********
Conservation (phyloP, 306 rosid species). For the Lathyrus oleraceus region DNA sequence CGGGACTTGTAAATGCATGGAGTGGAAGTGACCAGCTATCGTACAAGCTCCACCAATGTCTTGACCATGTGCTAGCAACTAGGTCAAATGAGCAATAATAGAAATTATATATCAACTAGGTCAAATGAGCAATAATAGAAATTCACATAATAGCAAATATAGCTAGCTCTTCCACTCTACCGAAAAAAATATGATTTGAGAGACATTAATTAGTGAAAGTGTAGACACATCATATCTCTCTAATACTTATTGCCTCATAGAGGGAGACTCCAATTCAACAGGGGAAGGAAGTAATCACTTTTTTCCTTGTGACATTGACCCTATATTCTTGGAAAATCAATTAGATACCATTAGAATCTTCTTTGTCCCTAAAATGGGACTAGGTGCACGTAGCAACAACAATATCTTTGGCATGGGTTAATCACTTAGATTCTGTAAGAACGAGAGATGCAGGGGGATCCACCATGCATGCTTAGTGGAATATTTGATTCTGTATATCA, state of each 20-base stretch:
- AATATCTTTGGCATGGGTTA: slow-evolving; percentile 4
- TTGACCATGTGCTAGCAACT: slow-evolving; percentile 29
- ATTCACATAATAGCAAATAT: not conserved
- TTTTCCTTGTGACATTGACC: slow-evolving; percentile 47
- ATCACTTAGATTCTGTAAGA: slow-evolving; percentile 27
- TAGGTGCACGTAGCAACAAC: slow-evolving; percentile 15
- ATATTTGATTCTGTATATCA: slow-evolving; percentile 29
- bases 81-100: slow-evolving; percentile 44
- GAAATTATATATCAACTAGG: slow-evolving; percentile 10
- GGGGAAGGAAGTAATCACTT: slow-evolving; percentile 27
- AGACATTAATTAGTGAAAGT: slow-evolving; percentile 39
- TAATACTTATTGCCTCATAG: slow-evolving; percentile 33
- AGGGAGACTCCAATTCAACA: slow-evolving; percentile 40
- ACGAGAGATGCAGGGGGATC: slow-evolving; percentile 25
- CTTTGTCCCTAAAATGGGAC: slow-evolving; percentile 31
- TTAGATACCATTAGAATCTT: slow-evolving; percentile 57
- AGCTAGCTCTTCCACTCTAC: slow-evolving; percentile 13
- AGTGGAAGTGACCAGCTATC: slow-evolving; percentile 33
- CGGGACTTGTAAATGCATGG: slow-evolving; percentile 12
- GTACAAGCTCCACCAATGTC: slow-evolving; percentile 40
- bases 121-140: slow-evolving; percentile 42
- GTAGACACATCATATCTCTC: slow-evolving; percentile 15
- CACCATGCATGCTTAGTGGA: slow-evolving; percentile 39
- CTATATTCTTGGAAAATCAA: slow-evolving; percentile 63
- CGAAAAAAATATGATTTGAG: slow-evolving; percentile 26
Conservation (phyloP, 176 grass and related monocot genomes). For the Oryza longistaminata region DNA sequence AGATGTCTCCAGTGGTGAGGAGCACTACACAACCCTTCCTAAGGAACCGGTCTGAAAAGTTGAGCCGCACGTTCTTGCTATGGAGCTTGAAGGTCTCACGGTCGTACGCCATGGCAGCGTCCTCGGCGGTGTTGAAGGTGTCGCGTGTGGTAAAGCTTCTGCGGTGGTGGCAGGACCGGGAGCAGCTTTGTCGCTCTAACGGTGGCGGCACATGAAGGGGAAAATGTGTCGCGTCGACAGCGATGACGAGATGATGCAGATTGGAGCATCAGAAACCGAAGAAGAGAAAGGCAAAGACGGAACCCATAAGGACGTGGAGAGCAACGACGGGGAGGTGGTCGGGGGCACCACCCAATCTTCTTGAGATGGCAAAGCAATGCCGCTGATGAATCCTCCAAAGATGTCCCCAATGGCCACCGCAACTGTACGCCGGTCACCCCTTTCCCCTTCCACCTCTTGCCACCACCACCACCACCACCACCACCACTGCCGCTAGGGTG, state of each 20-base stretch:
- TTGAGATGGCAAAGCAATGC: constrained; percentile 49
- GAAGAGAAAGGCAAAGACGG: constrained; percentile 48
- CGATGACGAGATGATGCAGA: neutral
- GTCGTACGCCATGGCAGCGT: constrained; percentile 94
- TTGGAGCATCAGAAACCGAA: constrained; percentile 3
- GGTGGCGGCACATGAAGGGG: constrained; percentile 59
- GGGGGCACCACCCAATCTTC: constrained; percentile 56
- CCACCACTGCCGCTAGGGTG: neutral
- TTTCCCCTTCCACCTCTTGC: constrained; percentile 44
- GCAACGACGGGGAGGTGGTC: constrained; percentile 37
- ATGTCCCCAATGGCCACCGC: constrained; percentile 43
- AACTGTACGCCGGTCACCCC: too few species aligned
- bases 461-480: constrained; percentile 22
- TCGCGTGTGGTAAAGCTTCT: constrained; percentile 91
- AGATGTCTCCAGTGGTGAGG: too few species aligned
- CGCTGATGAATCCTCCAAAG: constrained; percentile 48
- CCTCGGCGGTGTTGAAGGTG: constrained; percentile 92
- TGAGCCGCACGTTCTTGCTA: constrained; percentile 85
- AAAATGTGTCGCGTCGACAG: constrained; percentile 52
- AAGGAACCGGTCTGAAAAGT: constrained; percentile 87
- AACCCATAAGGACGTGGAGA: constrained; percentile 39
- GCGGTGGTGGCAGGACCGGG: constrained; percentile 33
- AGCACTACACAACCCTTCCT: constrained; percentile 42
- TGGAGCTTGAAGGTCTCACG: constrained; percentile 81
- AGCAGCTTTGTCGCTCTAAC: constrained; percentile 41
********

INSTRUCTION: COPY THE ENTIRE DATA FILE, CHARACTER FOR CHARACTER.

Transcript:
Conservation (phyloP, 306 rosid species). For the Lathyrus oleraceus region DNA sequence CGGGACTTGTAAATGCATGGAGTGGAAGTGACCAGCTATCGTACAAGCTCCACCAATGTCTTGACCATGTGCTAGCAACTAGGTCAAATGAGCAATAATAGAAATTATATATCAACTAGGTCAAATGAGCAATAATAGAAATTCACATAATAGCAAATATAGCTAGCTCTTCCACTCTACCGAAAAAAATATGATTTGAGAGACATTAATTAGTGAAAGTGTAGACACATCATATCTCTCTAATACTTATTGCCTCATAGAGGGAGACTCCAATTCAACAGGGGAAGGAAGTAATCACTTTTTTCCTTGTGACATTGACCCTATATTCTTGGAAAATCAATTAGATACCATTAGAATCTTCTTTGTCCCTAAAATGGGACTAGGTGCACGTAGCAACAACAATATCTTTGGCATGGGTTAATCACTTAGATTCTGTAAGAACGAGAGATGCAGGGGGATCCACCATGCATGCTTAGTGGAATATTTGATTCTGTATATCA, state of each 20-base stretch:
- AATATCTTTGGCATGGGTTA: slow-evolving; percentile 4
- TTGACCATGTGCTAGCAACT: slow-evolving; percentile 29
- ATTCACATAATAGCAAATAT: not conserved
- TTTTCCTTGTGACATTGACC: slow-evolving; percentile 47
- ATCACTTAGATTCTGTAAGA: slow-evolving; percentile 27
- TAGGTGCACGTAGCAACAAC: slow-evolving; percentile 15
- ATATTTGATTCTGTATATCA: slow-evolving; percentile 29
- bases 81-100: slow-evolving; percentile 44
- GAAATTATATATCAACTAGG: slow-evolving; percentile 10
- GGGGAAGGAAGTAATCACTT: slow-evolving; percentile 27
- AGACATTAATTAGTGAAAGT: slow-evolving; percentile 39
- TAATACTTATTGCCTCATAG: slow-evolving; percentile 33
- AGGGAGACTCCAATTCAACA: slow-evolving; percentile 40
- ACGAGAGATGCAGGGGGATC: slow-evolving; percentile 25
- CTTTGTCCCTAAAATGGGAC: slow-evolving; percentile 31
- TTAGATACCATTAGAATCTT: slow-evolving; percentile 57
- AGCTAGCTCTTCCACTCTAC: slow-evolving; percentile 13
- AGTGGAAGTGACCAGCTATC: slow-evolving; percentile 33
- CGGGACTTGTAAATGCATGG: slow-evolving; percentile 12
- GTACAAGCTCCACCAATGTC: slow-evolving; percentile 40
- bases 121-140: slow-evolving; percentile 42
- GTAGACACATCATATCTCTC: slow-evolving; percentile 15
- CACCATGCATGCTTAGTGGA: slow-evolving; percentile 39
- CTATATTCTTGGAAAATCAA: slow-evolving; percentile 63
- CGAAAAAAATATGATTTGAG: slow-evolving; percentile 26
Conservation (phyloP, 176 grass and related monocot genomes). For the Oryza longistaminata region DNA sequence AGATGTCTCCAGTGGTGAGGAGCACTACACAACCCTTCCTAAGGAACCGGTCTGAAAAGTTGAGCCGCACGTTCTTGCTATGGAGCTTGAAGGTCTCACGGTCGTACGCCATGGCAGCGTCCTCGGCGGTGTTGAAGGTGTCGCGTGTGGTAAAGCTTCTGCGGTGGTGGCAGGACCGGGAGCAGCTTTGTCGCTCTAACGGTGGCGGCACATGAAGGGGAAAATGTGTCGCGTCGACAGCGATGACGAGATGATGCAGATTGGAGCATCAGAAACCGAAGAAGAGAAAGGCAAAGACGGAACCCATAAGGACGTGGAGAGCAACGACGGGGAGGTGGTCGGGGGCACCACCCAATCTTCTTGAGATGGCAAAGCAATGCCGCTGATGAATCCTCCAAAGATGTCCCCAATGGCCACCGCAACTGTACGCCGGTCACCCCTTTCCCCTTCCACCTCTTGCCACCACCACCACCACCACCACCACCACTGCCGCTAGGGTG, state of each 20-base stretch:
- TTGAGATGGCAAAGCAATGC: constrained; percentile 49
- GAAGAGAAAGGCAAAGACGG: constrained; percentile 48
- CGATGACGAGATGATGCAGA: neutral
- GTCGTACGCCATGGCAGCGT: constrained; percentile 94
- TTGGAGCATCAGAAACCGAA: constrained; percentile 3
- GGTGGCGGCACATGAAGGGG: constrained; percentile 59
- GGGGGCACCACCCAATCTTC: constrained; percentile 56
- CCACCACTGCCGCTAGGGTG: neutral
- TTTCCCCTTCCACCTCTTGC: constrained; percentile 44
- GCAACGACGGGGAGGTGGTC: constrained; percentile 37
- ATGTCCCCAATGGCCACCGC: constrained; percentile 43
- AACTGTACGCCGGTCACCCC: too few species aligned
- bases 461-480: constrained; percentile 22
- TCGCGTGTGGTAAAGCTTCT: constrained; percentile 91
- AGATGTCTCCAGTGGTGAGG: too few species aligned
- CGCTGATGAATCCTCCAAAG: constrained; percentile 48
- CCTCGGCGGTGTTGAAGGTG: constrained; percentile 92
- TGAGCCGCACGTTCTTGCTA: constrained; percentile 85
- AAAATGTGTCGCGTCGACAG: constrained; percentile 52
- AAGGAACCGGTCTGAAAAGT: constrained; percentile 87
- AACCCATAAGGACGTGGAGA: constrained; percentile 39
- GCGGTGGTGGCAGGACCGGG: constrained; percentile 33
- AGCACTACACAACCCTTCCT: constrained; percentile 42
- TGGAGCTTGAAGGTCTCACG: constrained; percentile 81
- AGCAGCTTTGTCGCTCTAAC: constrained; percentile 41